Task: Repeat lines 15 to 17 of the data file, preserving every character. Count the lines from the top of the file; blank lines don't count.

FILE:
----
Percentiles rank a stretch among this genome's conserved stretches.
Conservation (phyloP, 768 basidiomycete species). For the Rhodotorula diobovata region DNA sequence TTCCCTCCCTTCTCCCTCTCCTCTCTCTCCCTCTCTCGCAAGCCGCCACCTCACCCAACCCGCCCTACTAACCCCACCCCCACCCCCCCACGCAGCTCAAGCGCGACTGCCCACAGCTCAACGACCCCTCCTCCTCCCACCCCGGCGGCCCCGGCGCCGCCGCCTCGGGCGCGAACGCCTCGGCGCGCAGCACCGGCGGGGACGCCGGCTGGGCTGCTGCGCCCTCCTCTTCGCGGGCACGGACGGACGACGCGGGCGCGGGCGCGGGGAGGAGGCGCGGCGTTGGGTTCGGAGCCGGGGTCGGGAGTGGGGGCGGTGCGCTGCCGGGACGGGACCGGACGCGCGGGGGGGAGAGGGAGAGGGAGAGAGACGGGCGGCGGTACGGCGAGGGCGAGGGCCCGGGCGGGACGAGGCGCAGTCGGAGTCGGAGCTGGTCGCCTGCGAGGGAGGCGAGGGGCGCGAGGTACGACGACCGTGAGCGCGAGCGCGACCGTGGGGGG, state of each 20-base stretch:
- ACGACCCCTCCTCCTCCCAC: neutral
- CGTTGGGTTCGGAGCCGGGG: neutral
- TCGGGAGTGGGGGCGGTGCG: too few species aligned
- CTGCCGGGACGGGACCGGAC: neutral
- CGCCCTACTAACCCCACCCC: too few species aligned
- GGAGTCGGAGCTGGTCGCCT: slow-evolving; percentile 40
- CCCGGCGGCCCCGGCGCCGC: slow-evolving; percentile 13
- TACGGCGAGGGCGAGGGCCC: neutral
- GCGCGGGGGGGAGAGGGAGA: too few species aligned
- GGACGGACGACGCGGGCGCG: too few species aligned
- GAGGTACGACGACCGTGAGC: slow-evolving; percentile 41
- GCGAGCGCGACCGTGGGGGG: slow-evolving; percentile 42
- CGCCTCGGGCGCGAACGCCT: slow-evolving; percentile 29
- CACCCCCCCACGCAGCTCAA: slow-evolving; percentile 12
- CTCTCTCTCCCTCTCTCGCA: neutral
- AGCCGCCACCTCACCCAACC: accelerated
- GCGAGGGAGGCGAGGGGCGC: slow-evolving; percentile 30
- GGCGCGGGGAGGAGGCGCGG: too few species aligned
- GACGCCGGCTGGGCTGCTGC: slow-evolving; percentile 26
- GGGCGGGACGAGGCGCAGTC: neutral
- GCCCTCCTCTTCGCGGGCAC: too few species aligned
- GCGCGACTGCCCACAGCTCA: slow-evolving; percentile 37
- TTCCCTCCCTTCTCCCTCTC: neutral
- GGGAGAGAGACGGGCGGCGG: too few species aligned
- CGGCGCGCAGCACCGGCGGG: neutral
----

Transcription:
- CGCCTCGGGCGCGAACGCCT: slow-evolving; percentile 29
- CACCCCCCCACGCAGCTCAA: slow-evolving; percentile 12
- CTCTCTCTCCCTCTCTCGCA: neutral